IFCs are legal innovators. The Cayman shipping registry created a security interest in vessels under construction that simplified financing; Guernsey created the protected cell company to make organising captive insurance companies easier (leading to its use for investment funds as well), and was copied by over twenty other jurisdictions; BVI pioneered the international business company, cutting the transaction costs of organising an entity for international investing; Liberia and St Kitts and Nevis imported the civil law foundation into the common law with over twenty other common law jurisdictions following their lead. IFCs are ideal laboratories for creating legal innovations, a capacity generated by their specialisation and focus on maintaining a competitive advantage.[ii] IFC innovations may not be appropriate for every transaction, but the ability to test such innovation in a systematic and observable way strengthens the overall development of law in these areas.
The Shadow Of The Future
Another feature of IFCs is the impact of the ‘shadow of the future,’ a game theory concept identified by Robert Axelrod in The Evolution of Cooperation (1984). Axelrod found that when people expect to interact with each other multiple times, future gains from collaboration can outweigh seeking short-term payoffs from reneging on cooperation. Using a “prisoner’s dilemma” game, he found that where the games repeated indefinitely, cooperation was the superior strategy. In essence, you are less likely to be cheated by a long-term partner than you are by someone engaged in a one-off transaction.
The shadow of the future heavily influences IFCs. Because their economies rely on continuing to attract business, everyone involved understands the importance of ensuring that their legal systems deliver what they promise. At the most basic level, this is a commitment to not depart from the rules of the game. The best-known example of such a defection was the US state of New Jersey’s amendment of its corporations statute in 1913 restricting the use of business trusts. This resulted in the neighboring state of Delaware surpassing New Jersey in corporate charters. That the best example of defection is over 100 years old shows the strong influence of the shadow of the future. More recently, the Cayman Islands’ 2012 abandonment of the idea of a payroll tax on expatriates shows how quickly IFCs will drop ideas that suggest they might renege on their commitments.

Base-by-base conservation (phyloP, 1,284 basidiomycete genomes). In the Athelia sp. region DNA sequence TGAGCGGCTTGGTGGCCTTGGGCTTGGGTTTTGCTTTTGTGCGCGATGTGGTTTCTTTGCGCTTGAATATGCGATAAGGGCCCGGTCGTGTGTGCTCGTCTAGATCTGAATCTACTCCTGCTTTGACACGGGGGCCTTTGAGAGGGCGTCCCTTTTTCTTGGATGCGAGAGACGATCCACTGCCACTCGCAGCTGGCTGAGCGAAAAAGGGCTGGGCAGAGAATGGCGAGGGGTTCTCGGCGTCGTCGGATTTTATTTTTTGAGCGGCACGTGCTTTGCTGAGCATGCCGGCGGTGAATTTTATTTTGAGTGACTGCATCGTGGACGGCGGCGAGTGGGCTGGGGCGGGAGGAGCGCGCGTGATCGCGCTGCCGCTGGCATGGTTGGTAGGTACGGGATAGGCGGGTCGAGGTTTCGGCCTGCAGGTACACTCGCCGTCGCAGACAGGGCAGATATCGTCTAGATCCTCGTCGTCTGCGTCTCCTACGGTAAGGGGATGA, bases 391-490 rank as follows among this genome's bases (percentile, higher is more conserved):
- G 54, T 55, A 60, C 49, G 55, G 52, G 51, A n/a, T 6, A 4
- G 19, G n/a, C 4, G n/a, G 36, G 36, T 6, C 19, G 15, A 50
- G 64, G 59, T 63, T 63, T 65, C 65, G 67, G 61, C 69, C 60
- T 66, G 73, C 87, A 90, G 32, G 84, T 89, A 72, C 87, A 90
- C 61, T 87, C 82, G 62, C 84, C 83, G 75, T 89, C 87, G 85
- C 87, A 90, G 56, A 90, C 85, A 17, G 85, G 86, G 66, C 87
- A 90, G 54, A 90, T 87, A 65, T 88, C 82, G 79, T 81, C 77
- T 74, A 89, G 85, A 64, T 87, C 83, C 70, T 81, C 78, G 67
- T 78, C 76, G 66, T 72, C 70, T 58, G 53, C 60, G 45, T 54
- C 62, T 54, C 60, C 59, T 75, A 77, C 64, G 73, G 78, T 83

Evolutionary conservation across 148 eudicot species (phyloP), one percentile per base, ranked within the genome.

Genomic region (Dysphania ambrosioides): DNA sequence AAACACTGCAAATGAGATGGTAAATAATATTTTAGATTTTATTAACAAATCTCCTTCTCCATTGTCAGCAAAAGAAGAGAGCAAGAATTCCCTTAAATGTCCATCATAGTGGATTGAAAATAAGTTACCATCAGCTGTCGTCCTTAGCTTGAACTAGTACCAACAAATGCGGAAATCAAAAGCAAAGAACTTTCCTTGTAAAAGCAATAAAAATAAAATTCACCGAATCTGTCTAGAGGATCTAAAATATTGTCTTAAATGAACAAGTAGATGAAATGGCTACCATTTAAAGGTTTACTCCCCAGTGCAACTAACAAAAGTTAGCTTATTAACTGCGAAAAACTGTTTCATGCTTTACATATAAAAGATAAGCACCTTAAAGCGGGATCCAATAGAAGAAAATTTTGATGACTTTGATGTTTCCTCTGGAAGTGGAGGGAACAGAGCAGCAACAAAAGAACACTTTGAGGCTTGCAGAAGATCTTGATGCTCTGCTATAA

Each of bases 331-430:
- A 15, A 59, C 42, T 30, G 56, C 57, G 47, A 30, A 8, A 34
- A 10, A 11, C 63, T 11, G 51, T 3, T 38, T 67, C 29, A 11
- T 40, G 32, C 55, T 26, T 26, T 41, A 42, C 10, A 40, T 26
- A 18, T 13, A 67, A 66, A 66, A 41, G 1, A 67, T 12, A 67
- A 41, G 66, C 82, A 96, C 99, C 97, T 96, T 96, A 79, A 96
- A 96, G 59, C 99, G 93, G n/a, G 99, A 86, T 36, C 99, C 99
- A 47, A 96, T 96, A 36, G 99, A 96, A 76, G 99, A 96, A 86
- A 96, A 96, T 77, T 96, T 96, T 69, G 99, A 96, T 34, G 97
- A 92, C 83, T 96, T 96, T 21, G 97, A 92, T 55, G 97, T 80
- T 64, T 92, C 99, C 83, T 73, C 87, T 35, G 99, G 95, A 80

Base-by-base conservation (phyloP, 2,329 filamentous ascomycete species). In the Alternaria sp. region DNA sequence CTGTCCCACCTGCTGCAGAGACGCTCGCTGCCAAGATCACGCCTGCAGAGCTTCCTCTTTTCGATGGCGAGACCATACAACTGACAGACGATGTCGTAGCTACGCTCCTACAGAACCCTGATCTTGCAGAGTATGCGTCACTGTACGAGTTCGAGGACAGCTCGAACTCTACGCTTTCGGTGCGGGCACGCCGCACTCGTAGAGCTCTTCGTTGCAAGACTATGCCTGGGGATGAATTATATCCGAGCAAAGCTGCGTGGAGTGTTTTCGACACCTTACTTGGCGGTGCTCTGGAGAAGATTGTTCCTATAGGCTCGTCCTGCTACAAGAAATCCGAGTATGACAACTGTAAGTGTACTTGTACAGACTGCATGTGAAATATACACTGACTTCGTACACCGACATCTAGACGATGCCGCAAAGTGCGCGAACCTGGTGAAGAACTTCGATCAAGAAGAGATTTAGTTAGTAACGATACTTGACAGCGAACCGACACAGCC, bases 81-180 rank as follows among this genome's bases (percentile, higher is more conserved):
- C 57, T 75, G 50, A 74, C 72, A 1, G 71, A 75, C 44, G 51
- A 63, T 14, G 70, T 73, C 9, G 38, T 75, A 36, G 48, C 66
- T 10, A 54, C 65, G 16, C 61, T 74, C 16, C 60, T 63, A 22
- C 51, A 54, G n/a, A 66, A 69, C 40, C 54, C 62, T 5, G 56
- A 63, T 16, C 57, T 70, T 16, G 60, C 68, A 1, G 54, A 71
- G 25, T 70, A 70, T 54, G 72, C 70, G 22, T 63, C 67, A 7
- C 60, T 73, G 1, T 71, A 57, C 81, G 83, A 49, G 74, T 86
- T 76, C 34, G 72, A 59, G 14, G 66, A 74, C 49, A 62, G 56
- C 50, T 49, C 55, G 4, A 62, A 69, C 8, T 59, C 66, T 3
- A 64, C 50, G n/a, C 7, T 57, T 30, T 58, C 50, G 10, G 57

The shadow of the future incentivises IFCs to make a credible commitment to preserve their overall legal framework for trusts, companies and other entities, and transactions. The settlor of a trust, founders of an entity, or parties to a transaction care that the jurisdiction will not change the legal principles it has announced. This confidence enables parties to craft solutions to anticipated problems. This is not the case in many onshore jurisdictions. For example, US bankruptcy law gives federal bankruptcy judges broad equitable powers (such as re-characterising transactions the parties understood as debt into equity and vice versa), putting careful structuring of debt at risk. Most IFCs’ insolvency laws provide greater certainty with fewer such broad grants of power.